In my flowery ring binder of Pokémon Red and Blue cheats, there was one set of instructions that spoke to my eight-year-old self most of all. I'd heard from friends (and many, many GeoCities pages) that 'the MissingNo cheat' could destroy your game—but it could also get you unlimited Rare Candy. This seemed like a fair trade to me.
The first Pokémon games for the Game Boy included 151 Pokémon (including the ultra-rare Mew, if your parents were long-suffering enough to drive you to one of the Nintendo promo events where it was distributed). But by following a seemingly random series of steps, players could encounter a 152nd Pokémon, MissingNo (Missing Number), which took the form of an L-shaped block of pixels.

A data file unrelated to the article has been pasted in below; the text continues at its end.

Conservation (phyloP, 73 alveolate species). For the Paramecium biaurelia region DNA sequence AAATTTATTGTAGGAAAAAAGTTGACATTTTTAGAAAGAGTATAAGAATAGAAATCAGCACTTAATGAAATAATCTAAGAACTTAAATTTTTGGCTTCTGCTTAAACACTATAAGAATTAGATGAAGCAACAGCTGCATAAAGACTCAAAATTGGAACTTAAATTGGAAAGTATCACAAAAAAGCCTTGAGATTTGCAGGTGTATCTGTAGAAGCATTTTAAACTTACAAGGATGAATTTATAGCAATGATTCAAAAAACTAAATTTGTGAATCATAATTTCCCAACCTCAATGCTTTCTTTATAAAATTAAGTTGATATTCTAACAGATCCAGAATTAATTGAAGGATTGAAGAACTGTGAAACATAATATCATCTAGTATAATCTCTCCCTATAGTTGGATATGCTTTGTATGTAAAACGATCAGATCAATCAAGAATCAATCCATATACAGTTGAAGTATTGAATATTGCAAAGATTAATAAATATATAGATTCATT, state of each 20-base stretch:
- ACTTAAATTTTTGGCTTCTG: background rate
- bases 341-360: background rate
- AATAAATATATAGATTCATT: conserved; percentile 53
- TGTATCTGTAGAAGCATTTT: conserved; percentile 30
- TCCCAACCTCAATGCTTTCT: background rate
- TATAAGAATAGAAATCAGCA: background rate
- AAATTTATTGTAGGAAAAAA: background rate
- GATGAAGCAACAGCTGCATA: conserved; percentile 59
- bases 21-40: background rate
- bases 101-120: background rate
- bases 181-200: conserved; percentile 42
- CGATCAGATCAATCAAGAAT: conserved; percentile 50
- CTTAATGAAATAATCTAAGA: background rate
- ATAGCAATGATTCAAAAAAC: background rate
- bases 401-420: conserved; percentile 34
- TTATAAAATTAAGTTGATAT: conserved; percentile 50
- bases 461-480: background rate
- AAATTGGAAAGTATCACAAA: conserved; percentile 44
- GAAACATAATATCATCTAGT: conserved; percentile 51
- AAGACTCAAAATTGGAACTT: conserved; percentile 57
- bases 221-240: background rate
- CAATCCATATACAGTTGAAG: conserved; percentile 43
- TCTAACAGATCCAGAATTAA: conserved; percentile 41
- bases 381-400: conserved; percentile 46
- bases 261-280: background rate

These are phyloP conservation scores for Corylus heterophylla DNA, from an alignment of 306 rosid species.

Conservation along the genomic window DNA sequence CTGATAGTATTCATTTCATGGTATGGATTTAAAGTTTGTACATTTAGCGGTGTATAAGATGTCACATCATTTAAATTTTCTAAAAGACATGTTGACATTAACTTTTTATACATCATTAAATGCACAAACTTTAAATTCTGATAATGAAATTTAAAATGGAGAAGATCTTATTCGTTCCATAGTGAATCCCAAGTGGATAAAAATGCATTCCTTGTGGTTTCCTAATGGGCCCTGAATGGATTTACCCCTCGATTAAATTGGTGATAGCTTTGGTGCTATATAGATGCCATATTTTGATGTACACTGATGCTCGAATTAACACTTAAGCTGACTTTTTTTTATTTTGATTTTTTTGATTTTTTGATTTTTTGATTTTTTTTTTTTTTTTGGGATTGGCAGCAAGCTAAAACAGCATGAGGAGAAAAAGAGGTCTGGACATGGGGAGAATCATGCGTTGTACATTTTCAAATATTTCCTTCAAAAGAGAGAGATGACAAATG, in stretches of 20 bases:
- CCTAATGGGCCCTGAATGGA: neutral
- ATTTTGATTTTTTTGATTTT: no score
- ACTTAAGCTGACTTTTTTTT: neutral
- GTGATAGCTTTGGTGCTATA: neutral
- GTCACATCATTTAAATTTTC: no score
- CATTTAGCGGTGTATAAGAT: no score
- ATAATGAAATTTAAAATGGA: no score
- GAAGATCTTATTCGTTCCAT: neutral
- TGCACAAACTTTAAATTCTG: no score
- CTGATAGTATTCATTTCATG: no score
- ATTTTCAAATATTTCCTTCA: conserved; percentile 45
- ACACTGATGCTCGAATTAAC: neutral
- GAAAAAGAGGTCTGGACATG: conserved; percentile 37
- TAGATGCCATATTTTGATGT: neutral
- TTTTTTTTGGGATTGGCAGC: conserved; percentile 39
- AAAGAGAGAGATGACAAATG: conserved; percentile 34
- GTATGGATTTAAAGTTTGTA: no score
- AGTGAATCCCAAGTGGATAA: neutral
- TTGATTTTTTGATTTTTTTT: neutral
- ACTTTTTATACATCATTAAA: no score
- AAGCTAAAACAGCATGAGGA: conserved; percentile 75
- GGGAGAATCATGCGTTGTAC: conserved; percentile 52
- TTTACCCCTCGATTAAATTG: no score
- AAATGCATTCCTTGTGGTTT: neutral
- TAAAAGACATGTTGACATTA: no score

The utter strangeness of MissingNo fascinated me, my childhood friends, and a bunch of other kids on the Internet at the time. But what I didn’t know then was that it would eventually also catch the interest of sociologists, who were intrigued by the mythology players had created around the Pokémon and the way that the glitch changed our relationship to the games.